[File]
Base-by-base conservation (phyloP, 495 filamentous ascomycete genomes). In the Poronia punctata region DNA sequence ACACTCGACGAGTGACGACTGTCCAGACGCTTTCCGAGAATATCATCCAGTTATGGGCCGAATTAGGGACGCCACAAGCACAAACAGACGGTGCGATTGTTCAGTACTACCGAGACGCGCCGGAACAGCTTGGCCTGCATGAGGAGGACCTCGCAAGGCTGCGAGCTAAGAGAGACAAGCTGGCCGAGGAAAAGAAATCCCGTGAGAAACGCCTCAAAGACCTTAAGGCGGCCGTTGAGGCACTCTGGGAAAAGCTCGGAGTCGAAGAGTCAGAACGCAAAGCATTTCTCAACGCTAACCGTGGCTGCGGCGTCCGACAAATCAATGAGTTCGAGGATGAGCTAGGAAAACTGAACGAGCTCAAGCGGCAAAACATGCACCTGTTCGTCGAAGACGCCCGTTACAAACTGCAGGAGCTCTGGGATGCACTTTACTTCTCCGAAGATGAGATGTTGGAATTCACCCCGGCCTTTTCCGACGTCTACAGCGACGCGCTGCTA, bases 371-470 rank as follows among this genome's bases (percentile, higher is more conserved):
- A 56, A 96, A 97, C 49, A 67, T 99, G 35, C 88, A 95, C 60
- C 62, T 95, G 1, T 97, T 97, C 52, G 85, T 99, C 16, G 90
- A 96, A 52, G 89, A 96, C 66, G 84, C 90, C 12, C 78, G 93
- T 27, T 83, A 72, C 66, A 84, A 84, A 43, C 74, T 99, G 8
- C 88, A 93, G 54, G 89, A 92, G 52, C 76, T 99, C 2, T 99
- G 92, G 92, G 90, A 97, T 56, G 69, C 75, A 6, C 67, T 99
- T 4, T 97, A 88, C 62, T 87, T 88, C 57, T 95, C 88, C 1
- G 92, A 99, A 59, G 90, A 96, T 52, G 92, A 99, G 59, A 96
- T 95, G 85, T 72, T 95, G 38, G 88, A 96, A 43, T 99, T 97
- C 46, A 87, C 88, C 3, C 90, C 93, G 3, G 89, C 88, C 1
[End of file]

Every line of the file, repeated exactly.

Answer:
Base-by-base conservation (phyloP, 495 filamentous ascomycete genomes). In the Poronia punctata region DNA sequence ACACTCGACGAGTGACGACTGTCCAGACGCTTTCCGAGAATATCATCCAGTTATGGGCCGAATTAGGGACGCCACAAGCACAAACAGACGGTGCGATTGTTCAGTACTACCGAGACGCGCCGGAACAGCTTGGCCTGCATGAGGAGGACCTCGCAAGGCTGCGAGCTAAGAGAGACAAGCTGGCCGAGGAAAAGAAATCCCGTGAGAAACGCCTCAAAGACCTTAAGGCGGCCGTTGAGGCACTCTGGGAAAAGCTCGGAGTCGAAGAGTCAGAACGCAAAGCATTTCTCAACGCTAACCGTGGCTGCGGCGTCCGACAAATCAATGAGTTCGAGGATGAGCTAGGAAAACTGAACGAGCTCAAGCGGCAAAACATGCACCTGTTCGTCGAAGACGCCCGTTACAAACTGCAGGAGCTCTGGGATGCACTTTACTTCTCCGAAGATGAGATGTTGGAATTCACCCCGGCCTTTTCCGACGTCTACAGCGACGCGCTGCTA, bases 371-470 rank as follows among this genome's bases (percentile, higher is more conserved):
- A 56, A 96, A 97, C 49, A 67, T 99, G 35, C 88, A 95, C 60
- C 62, T 95, G 1, T 97, T 97, C 52, G 85, T 99, C 16, G 90
- A 96, A 52, G 89, A 96, C 66, G 84, C 90, C 12, C 78, G 93
- T 27, T 83, A 72, C 66, A 84, A 84, A 43, C 74, T 99, G 8
- C 88, A 93, G 54, G 89, A 92, G 52, C 76, T 99, C 2, T 99
- G 92, G 92, G 90, A 97, T 56, G 69, C 75, A 6, C 67, T 99
- T 4, T 97, A 88, C 62, T 87, T 88, C 57, T 95, C 88, C 1
- G 92, A 99, A 59, G 90, A 96, T 52, G 92, A 99, G 59, A 96
- T 95, G 85, T 72, T 95, G 38, G 88, A 96, A 43, T 99, T 97
- C 46, A 87, C 88, C 3, C 90, C 93, G 3, G 89, C 88, C 1